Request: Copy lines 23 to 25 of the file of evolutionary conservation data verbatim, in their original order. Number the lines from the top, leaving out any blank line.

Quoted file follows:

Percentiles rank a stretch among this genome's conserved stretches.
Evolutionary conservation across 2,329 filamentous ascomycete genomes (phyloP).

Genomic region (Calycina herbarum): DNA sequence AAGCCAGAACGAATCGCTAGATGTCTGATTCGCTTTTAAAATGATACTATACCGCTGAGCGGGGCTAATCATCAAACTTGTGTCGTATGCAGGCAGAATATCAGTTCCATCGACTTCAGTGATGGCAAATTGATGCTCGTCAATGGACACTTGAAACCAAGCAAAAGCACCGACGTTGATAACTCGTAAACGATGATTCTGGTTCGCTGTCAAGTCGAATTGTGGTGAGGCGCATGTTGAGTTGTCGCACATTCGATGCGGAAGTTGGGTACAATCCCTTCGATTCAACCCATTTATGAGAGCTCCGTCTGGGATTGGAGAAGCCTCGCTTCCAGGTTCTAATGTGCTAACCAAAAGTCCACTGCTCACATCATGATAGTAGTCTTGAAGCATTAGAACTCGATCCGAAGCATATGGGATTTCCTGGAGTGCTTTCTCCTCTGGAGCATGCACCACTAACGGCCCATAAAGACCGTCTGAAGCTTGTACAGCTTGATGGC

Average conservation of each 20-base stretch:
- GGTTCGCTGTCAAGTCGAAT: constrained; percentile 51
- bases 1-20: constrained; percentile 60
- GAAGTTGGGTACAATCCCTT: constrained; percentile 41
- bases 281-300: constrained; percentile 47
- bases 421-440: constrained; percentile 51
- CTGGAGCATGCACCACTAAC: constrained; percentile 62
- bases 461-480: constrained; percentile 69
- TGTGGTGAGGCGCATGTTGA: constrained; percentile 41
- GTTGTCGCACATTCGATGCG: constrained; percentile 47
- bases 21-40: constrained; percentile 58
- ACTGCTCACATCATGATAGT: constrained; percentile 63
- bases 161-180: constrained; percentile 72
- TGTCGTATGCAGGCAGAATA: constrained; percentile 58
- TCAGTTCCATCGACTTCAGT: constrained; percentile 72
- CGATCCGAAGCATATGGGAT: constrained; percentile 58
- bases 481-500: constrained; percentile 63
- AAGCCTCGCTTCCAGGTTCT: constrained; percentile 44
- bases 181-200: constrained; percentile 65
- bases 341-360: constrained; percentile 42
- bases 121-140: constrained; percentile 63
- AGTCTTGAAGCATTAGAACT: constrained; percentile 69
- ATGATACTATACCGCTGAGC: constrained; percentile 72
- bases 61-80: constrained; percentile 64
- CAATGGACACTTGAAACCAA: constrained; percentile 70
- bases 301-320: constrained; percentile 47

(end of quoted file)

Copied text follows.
- bases 341-360: constrained; percentile 42
- bases 121-140: constrained; percentile 63
- AGTCTTGAAGCATTAGAACT: constrained; percentile 69